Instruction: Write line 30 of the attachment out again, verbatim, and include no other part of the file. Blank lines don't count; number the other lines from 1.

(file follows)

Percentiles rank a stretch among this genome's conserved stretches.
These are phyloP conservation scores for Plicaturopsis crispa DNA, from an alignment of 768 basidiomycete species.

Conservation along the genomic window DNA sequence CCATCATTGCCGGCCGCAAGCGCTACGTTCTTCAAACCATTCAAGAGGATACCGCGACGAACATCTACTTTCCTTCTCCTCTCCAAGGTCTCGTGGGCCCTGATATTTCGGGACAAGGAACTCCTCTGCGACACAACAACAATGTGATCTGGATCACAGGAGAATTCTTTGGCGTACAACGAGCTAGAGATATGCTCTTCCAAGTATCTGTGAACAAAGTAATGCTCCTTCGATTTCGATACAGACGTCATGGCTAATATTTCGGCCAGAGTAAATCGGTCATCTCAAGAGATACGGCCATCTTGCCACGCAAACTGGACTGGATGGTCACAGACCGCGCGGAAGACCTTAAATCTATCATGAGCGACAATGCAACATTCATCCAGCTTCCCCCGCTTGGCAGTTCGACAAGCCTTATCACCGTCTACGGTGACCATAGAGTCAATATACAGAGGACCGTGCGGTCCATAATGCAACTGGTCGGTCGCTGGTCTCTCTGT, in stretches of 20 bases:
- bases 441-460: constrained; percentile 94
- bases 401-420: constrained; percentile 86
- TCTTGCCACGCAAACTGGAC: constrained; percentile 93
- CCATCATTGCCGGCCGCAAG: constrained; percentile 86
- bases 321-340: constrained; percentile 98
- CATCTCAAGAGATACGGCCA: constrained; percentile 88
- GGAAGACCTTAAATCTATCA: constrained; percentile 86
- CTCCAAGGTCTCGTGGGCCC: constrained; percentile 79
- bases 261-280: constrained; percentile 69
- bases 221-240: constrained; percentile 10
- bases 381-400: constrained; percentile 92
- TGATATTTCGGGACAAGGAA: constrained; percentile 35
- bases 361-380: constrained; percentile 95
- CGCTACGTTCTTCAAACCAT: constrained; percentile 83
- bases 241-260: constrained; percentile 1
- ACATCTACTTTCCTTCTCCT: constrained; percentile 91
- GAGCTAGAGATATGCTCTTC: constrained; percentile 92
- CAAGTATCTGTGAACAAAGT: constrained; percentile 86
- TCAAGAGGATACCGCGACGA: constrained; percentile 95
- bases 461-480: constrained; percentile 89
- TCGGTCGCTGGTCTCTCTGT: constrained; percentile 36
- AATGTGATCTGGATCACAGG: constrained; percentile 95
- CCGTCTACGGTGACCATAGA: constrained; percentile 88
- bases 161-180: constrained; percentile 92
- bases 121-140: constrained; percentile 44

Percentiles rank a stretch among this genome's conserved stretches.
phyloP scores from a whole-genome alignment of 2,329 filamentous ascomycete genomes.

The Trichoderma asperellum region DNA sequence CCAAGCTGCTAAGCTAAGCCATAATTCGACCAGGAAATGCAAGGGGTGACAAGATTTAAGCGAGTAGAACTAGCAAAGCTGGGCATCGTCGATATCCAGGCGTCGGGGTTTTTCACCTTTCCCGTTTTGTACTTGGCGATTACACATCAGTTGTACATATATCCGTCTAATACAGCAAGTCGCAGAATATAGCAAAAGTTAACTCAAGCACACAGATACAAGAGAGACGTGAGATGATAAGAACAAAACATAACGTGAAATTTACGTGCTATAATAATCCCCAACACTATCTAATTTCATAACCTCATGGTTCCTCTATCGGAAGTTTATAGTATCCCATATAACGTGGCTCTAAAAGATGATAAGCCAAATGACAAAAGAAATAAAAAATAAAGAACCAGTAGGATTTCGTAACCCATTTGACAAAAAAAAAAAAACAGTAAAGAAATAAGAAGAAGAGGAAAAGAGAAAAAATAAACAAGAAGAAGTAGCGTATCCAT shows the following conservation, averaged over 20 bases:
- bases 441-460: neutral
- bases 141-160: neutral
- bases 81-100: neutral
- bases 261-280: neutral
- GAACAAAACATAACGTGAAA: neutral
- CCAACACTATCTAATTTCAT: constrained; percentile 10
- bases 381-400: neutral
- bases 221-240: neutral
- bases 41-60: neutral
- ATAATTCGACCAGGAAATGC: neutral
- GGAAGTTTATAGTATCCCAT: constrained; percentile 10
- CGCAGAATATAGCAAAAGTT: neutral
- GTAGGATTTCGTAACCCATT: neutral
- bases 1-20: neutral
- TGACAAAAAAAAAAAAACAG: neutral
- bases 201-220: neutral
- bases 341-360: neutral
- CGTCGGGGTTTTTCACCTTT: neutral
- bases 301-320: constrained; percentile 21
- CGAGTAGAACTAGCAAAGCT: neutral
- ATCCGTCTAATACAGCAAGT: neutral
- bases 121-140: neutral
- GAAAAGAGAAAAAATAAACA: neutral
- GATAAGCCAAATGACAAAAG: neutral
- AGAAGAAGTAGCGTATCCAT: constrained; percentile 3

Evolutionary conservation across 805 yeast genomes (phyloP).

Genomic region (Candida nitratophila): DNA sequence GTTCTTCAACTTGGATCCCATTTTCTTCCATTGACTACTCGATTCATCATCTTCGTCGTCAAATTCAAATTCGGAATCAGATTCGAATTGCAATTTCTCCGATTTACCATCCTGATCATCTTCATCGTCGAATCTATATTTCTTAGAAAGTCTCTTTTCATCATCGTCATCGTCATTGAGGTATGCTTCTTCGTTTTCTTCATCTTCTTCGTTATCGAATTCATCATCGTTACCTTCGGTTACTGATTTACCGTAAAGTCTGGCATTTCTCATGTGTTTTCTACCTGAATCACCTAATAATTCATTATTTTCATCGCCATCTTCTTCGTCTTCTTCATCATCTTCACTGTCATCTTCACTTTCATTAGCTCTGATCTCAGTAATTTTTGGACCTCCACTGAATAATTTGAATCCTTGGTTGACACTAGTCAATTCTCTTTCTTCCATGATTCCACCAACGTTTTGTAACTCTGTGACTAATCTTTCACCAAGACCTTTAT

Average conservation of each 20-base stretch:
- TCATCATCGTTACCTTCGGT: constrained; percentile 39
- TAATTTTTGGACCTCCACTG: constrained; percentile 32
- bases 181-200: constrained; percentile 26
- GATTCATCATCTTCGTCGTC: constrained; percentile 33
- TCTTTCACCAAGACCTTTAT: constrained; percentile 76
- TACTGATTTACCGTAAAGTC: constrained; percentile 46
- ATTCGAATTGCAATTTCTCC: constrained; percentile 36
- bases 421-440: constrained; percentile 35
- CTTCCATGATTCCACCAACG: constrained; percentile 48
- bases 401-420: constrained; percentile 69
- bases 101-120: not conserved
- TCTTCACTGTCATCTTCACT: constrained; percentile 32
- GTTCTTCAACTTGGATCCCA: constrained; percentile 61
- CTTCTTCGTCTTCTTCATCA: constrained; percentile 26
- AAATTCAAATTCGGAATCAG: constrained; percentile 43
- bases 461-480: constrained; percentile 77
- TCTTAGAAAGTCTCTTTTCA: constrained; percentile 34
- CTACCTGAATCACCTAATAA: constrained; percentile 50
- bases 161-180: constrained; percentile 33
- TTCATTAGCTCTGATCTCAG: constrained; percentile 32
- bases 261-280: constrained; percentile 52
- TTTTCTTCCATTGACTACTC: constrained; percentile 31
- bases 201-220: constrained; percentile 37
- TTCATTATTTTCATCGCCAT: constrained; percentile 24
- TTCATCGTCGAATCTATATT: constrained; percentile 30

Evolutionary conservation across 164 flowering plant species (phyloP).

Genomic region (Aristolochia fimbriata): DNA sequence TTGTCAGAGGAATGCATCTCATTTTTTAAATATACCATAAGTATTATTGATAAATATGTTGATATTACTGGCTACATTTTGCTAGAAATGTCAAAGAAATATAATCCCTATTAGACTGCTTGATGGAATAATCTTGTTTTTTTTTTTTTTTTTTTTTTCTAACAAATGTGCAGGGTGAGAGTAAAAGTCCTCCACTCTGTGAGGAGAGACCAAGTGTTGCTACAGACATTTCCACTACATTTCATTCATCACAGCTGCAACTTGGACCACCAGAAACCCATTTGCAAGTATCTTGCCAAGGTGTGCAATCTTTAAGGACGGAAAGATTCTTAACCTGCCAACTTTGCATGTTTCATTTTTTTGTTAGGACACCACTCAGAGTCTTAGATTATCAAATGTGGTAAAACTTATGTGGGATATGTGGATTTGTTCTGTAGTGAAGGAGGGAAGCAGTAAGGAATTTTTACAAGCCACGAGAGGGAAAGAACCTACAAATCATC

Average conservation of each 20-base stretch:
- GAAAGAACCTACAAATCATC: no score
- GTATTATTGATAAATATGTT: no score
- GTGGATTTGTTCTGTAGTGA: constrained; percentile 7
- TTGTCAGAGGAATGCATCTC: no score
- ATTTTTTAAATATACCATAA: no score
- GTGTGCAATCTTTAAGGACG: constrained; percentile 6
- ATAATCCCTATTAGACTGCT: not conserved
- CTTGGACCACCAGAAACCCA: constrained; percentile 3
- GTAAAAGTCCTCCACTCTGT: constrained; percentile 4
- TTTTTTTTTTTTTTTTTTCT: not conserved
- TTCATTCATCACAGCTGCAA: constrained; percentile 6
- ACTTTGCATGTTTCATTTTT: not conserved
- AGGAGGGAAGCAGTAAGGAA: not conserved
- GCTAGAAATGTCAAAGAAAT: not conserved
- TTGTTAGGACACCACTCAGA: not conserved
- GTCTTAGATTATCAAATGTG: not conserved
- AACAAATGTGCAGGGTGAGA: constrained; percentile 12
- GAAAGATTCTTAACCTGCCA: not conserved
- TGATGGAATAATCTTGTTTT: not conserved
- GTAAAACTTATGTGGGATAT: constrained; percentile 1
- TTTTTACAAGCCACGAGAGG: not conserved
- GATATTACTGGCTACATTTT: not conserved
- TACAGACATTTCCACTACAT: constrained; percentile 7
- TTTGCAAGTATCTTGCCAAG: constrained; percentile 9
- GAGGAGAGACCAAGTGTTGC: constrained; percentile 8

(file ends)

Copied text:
phyloP scores from a whole-genome alignment of 2,329 filamentous ascomycete genomes.